By Russ Banham
Perspectives magazine, published by Dell Technologies
The AI-generated headshots created by Generated Photos are designed, in part, to be a competitive alternative to pricey photoshoots with models, camera operators, fashion stylists, makeup artists, sets and lighting. Pick a beautiful background, pop in an attractive face, pay a one-time fee of $2.99, and print! That’s all there is to it…maybe.
Although not traditional deepfakes in the sense of replacing one person’s face with the face of someone else to create a counterfeit image, AI-generated faces present a similar risk of forgery—such is the case with fake social media profiles.
“When a person’s profile image on social media looks realistic and attractive, it multiples the possibilities for deception,” says Siwei Lyu, professor of computer science and engineering at the University of Buffalo, whose primary research focus is digital media forensics—the development and use of digitized images.
Lyu is considered among the world’s top researchers in the nascent field of AI-generated images. Over the past 20 years, he has twinned his academic background in machine learning (he has a Ph.D. in computer science from Dartmouth College) with a lifelong interest in forensics (the application of scientific methods to investigate crime) to create realistic fake faces and figure out ways to detect the counterfeit images. In 2019, he testified in front of Congress on the ubiquity of deepfakes and its associated threats.
Despite the risks, AI-generated faces nonetheless have much to commend them, Lyu maintains. “You can create as many highly realistic faces as you want, with enormous control over an image’s gender, age, ethnic group and so on,” he says. “Unlike traditional deepfakes, the images aren’t made using real human subjects, so you don’t need to obtain proper consent forms from someone to release their image. You can post them online without worrying about privacy issues, as they aren’t real people. From a business standpoint, the opportunities are huge.”
Regrettably, so are the risks. Both Russian and Chinese spies are alleged to have faked the photos in LinkedIn accounts to cultivate business relationships for the purpose of learning competitive information. Six or seven years ago, this criminal enterprise was limited by available AI-face-generating technology, which was imperfect at best. No longer is this the case, making this new generation of deepfakes a very effective fraud.
Yesterday’s deepfakes were a way to entertain people by swapping the face of a public figure onto a body of someone doing things one would not necessarily associate with the person, from the sublime to the ridiculous.
While the First Amendment appears to protect these creations from slander and defamation, regulators are pushing for laws requiring their content creators to specify if the video is real or fake. To a degree, Generated Photos’ faces sidestep these concerns since they do not involve actual human beings.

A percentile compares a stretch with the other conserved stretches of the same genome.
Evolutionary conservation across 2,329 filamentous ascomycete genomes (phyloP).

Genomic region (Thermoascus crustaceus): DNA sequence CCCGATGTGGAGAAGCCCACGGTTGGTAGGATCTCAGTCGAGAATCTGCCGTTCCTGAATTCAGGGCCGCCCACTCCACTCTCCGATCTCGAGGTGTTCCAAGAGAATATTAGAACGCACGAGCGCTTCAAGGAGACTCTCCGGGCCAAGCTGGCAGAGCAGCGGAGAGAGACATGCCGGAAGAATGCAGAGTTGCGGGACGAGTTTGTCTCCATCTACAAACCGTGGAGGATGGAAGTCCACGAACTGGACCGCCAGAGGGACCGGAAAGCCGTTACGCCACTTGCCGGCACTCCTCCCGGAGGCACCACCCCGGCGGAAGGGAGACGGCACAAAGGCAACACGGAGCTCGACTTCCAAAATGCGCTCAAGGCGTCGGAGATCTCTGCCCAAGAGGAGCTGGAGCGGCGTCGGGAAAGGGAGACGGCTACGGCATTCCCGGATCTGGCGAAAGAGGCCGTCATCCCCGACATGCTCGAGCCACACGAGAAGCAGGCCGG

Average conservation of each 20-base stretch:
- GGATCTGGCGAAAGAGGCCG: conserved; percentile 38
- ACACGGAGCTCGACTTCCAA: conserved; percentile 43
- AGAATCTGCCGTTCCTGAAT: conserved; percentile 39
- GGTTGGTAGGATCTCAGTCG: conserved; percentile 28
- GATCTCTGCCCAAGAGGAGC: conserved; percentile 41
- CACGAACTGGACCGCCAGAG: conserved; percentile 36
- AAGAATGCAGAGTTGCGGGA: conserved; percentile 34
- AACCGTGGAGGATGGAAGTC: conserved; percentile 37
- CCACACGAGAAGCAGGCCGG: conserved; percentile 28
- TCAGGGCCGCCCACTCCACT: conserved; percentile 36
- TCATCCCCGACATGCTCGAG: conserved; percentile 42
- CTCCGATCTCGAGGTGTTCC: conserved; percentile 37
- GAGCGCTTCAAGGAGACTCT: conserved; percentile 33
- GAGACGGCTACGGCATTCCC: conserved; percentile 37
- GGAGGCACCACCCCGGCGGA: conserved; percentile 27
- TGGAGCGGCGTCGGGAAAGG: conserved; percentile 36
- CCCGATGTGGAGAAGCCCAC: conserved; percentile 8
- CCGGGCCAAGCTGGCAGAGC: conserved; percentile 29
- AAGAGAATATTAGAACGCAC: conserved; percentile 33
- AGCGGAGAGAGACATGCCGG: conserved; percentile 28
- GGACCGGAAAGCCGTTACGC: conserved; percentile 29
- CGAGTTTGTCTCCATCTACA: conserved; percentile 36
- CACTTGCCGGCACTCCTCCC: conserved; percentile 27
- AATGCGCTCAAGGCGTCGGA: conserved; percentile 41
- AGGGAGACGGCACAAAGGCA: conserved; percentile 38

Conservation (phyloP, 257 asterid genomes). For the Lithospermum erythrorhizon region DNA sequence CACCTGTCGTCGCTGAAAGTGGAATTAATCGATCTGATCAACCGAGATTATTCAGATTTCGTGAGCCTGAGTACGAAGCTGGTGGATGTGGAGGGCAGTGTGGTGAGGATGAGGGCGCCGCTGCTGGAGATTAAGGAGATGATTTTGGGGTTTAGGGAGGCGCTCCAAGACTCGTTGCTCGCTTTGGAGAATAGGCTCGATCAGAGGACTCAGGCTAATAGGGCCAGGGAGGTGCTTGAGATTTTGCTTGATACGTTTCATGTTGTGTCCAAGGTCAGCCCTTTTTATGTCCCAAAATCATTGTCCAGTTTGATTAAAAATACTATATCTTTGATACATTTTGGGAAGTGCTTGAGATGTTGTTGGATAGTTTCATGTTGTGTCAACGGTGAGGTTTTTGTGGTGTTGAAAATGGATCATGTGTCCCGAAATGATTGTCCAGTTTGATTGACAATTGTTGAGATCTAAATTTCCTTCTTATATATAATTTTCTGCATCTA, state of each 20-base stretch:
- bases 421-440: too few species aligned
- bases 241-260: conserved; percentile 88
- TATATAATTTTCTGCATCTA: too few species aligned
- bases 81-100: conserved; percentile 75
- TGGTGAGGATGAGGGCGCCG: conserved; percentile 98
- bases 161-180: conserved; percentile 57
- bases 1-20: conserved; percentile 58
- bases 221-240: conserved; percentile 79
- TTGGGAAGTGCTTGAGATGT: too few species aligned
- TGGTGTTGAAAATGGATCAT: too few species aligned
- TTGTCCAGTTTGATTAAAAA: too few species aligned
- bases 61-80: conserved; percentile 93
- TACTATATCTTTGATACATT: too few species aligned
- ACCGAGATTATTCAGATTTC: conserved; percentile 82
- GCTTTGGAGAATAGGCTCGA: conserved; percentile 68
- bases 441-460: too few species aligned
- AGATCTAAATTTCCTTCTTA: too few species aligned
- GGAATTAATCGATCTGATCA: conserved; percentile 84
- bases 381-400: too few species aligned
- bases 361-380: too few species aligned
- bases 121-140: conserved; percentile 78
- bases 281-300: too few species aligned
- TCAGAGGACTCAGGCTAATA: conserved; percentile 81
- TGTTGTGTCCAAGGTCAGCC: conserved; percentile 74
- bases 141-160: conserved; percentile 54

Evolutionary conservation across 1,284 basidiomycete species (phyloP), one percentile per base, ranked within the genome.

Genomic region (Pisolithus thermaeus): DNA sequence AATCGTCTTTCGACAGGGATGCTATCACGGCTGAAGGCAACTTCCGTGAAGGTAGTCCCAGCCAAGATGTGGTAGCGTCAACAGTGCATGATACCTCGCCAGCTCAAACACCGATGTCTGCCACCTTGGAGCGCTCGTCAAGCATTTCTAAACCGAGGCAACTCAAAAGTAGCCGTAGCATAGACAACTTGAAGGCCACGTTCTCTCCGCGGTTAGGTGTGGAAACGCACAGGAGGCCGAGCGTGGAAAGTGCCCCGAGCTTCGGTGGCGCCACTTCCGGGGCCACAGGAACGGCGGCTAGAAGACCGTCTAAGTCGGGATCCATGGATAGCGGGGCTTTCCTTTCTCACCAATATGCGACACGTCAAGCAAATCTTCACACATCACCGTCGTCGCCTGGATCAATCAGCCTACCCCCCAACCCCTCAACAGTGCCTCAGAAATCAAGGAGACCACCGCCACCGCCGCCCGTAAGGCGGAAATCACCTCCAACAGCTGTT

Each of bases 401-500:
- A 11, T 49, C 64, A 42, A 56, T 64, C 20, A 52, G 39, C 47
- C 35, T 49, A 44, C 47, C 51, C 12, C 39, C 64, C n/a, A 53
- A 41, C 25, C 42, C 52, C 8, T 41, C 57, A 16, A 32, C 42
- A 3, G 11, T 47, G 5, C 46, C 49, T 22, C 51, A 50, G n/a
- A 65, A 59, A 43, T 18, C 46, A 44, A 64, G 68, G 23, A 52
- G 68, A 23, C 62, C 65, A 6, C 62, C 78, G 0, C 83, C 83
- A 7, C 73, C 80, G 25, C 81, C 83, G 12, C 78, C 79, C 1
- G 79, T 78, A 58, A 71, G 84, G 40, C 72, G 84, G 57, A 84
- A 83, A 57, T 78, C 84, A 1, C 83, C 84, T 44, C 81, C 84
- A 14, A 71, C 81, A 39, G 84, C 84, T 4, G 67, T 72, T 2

That said, the headshots look exactly like real people (this writer couldn’t tell the difference between the computer-generated faces and photographs of his kids). Moreover, there are considerable market opportunities inherent in the always-improving, machine-learning technology used to create this content, says Ivan Braun, founder and CEO of Generated Photos.
Like other companies monetizing the use of AI-generated facial images, Braun credits AI researcher Ian Goodfellow for the development of generative adversarial networks (GAN), the deep learning algorithm used to produce realistic fake faces.
Goodfellow unlocked the code in 2014 at the University of Montreal and was cited that year as one of the “35 Innovators Under 35″ in MIT Technology Review. After receiving his Ph.D. at the university, he became a research scientist at Google Brain and is presently Apple’s director of machine learning.
Generated Photos uses a tool developed by Nvidia that’s based on Goodfellow’s groundbreaking research. Instead of a paintbrush and paint, faces are drawn using software codes. Since GAN relies on deep learning, the sub-field of machine learning concerned with algorithms, the realistic quality of AI-generated faces improves over time without human intervention (hence: machine learning).
“There are really two parts to it, involving the machine-learning algorithm and then basic innovation and judgment,” Braun says. “Like a painter, the artist uses the algorithm to create a realistic face from random combinations of millions and millions of pixels, to the point where it is virtually impossible to distinguish between a real face and an AI-generated one.”
By producing what Braun called “hyper-realistic faces,” Generated Photos is compelling advertisers to rethink the use of traditional photoshoots with live models. “We’re making modeling more productive by eliminating the need to hire all the people engaged in a typical fashion shoot, from the photographer to the stylists,” he explains.